Lactobacillus acidophilus is a beneficial bacteria that primarily resides in the small intestine. Researchers think that maintaining a healthy “colony” of acidophilus is crucial for maintaining overall health.
Small amounts of L. acidophilus occur in cultured food products such as yogurt and acidophilus milk. However, in order to be effective, many doctors suggest that larger quantities need to be consumed in the form of supplements.
From 1-2 billion cfu (colony forming units) daily for maintenance. Doses up to 10 billion cfu daily for approximately two weeks are recommended to recolonize the intestinal microflora following antibiotic therapy.
Most Common Dosage
10 billion cfu daily.
Capsules, tablets, and bulk powder.
Interactions and Depletions
Lactobacillus acidophilus may provide a number of benefits including prevention of infections, enhancement of digestion, metabolism of cholesterol and overall strengthening of the immune system.
L. acidophilus supplementation may be especially useful for helping patients restore beneficial bacteria to the intestines after treatment with antibiotics. (1) Doctors say that doses up to 10 billion cfu daily may be required for individuals with diarrhea following a regime of antibiotics.
Because of L. acidophilus’ ability to reduce cholesterol levels, it can potentially reduce the risk of coronary heart disease by 6 to 10 percent. (2) Meanwhile, infants treated with L. acidophilus may recover from bouts with diarrhea more quickly. (3)
Studies suggest that acidophilus may also spell relief for people who are lactose intolerant. (4) It has also been studied for use in preventing vaginal yeast infections. (5) Lactobacillus acidophilus may also reduce the risk of colon cancer. (6)
Toxicities & Precautions
[span class=alert]Be sure to tell your pharmacist, doctor, or other health care providers about any dietary supplements you are taking. There may be a potential for interactions or side effects.[/span]
This dietary supplement is considered safe when used in accordance with proper dosing guidelines.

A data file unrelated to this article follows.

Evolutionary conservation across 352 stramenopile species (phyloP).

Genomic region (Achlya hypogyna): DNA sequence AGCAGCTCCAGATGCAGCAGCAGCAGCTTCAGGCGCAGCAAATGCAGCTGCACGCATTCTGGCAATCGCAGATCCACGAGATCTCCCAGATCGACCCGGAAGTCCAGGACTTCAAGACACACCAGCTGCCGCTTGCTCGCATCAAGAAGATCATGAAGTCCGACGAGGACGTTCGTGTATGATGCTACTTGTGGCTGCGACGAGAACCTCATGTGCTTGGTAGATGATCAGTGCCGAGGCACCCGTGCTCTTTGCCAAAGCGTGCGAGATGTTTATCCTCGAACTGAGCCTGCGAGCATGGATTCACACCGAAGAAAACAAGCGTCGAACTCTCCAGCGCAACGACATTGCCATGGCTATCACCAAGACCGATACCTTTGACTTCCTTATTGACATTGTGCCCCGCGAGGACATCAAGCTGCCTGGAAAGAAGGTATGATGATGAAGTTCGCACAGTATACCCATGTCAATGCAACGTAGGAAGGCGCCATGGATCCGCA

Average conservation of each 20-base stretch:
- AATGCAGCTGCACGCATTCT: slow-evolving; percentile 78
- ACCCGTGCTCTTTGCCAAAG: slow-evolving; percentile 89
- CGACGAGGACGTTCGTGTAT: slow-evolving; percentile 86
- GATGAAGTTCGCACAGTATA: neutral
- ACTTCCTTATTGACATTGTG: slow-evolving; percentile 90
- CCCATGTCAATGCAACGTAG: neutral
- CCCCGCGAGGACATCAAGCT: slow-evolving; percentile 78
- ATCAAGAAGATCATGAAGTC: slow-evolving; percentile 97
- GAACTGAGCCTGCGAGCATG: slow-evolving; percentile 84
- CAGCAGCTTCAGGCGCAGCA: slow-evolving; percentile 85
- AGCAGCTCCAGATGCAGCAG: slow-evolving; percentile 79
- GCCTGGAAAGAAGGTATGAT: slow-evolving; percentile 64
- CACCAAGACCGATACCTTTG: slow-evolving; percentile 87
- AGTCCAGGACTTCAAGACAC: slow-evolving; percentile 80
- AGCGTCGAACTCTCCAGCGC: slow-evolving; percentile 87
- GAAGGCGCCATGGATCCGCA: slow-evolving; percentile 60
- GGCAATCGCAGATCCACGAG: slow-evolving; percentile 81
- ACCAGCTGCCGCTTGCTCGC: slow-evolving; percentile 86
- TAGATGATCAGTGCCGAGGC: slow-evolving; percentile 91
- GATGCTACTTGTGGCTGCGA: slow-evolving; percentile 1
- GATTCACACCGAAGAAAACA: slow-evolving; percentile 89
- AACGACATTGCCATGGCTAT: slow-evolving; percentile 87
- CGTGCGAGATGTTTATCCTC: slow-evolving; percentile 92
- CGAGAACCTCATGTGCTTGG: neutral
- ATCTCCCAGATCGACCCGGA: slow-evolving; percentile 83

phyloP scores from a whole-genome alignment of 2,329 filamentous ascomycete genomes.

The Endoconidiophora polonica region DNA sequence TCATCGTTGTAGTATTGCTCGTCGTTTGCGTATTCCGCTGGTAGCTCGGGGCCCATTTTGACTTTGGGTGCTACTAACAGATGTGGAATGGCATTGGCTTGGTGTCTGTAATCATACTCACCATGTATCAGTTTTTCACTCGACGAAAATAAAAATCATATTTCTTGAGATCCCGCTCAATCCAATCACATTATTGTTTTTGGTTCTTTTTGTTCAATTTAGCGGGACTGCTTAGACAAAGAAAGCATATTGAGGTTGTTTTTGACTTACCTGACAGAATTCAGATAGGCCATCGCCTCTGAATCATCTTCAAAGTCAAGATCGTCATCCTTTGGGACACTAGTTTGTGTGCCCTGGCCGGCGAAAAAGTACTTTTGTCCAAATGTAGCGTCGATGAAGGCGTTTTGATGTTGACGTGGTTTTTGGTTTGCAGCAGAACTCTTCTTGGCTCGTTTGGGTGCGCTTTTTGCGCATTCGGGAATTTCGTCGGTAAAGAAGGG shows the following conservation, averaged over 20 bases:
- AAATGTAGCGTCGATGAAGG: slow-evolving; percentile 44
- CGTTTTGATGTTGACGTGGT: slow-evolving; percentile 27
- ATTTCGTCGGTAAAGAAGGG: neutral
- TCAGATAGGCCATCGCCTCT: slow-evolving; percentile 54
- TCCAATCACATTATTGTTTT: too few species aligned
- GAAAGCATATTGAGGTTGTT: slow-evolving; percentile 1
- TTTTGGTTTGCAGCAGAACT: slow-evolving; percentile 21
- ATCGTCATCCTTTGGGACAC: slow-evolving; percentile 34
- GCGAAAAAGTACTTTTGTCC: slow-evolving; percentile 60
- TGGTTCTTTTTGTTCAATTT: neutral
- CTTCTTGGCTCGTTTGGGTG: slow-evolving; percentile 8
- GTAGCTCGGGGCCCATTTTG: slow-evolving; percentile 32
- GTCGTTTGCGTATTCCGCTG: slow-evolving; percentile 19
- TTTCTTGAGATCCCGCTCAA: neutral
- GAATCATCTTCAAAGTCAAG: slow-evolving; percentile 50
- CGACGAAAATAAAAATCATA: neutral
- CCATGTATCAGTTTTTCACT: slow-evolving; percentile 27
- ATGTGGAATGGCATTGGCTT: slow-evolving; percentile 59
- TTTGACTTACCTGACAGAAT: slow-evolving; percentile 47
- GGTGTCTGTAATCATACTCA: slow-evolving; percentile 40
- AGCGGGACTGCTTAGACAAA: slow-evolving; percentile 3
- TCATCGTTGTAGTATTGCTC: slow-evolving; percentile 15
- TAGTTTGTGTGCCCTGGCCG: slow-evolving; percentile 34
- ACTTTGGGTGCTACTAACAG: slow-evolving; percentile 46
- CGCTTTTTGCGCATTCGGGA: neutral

Pregnancy / Breast Feeding
To date, the medical literature has not reported any adverse effects related to fetal development during pregnancy or to infants who are breast-fed. Yet little is known about the use of this dietary supplement while pregnant or breast-feeding. Therefore, it is recommended that you inform your healthcare practitioner of any dietary supplements you are using while pregnant or breast-feeding.
To date, the medical literature has not reported any adverse effects specifically related to the use of this dietary supplement in children. Since young children may have undiagnosed allergies or medical conditions, this dietary supplement should not be used in children under 10 years of age unless recommended by a physician.
- View Abstract: Cremonini F, Di Caro S, Santarelli L, et al. Probiotics in antibiotic-associated diarrhoea. Dig Liver Dis. Sep2002;34 Suppl(2):S78-80.
- View Abstract: Anderson JW, et al. Effect of Fermented Milk (yogurt) Containing Lactobacillus Acidophilus L1 on Serum Cholesterol in Hypercholesterolemic Humans. J Am Coll Nutr. Feb1999;18(1):43-50.
- View Abstract: Michielutti F, et al. Clinical Assessment of a New Oral Bacterial Treatment for Children with Acute Diarrhea. Minerva Med. Nov1996;87(11):545-50.
- View Abstract: Kim HS, et al. Lactobacillus Acidophilus as a Dietary Adjunct for Milk to Aid Lactose Digestion in Humans. J Dairy Sci. May1983;66(5):959-66.
- View Abstract: Elmer GW, et al. Biotherapeutic Agents. A Neglected Modality for the Treatment and Prevention of Selected Intestinal and Vaginal Infections. JAMA. Mar1996;275(11):870-76.
- View Abstract: Oberreuther-Moschner DL, Jahreis G, Rechkemmer G, Pool-Zobel BL. Dietary intervention with the probiotics Lactobacillus acidophilus 145 and Bifidobacterium longum 913 modulates the potential of human faecal water to induce damage in HT29clone19A cells. Br J Nutr. Jun2004;91(6):925-32.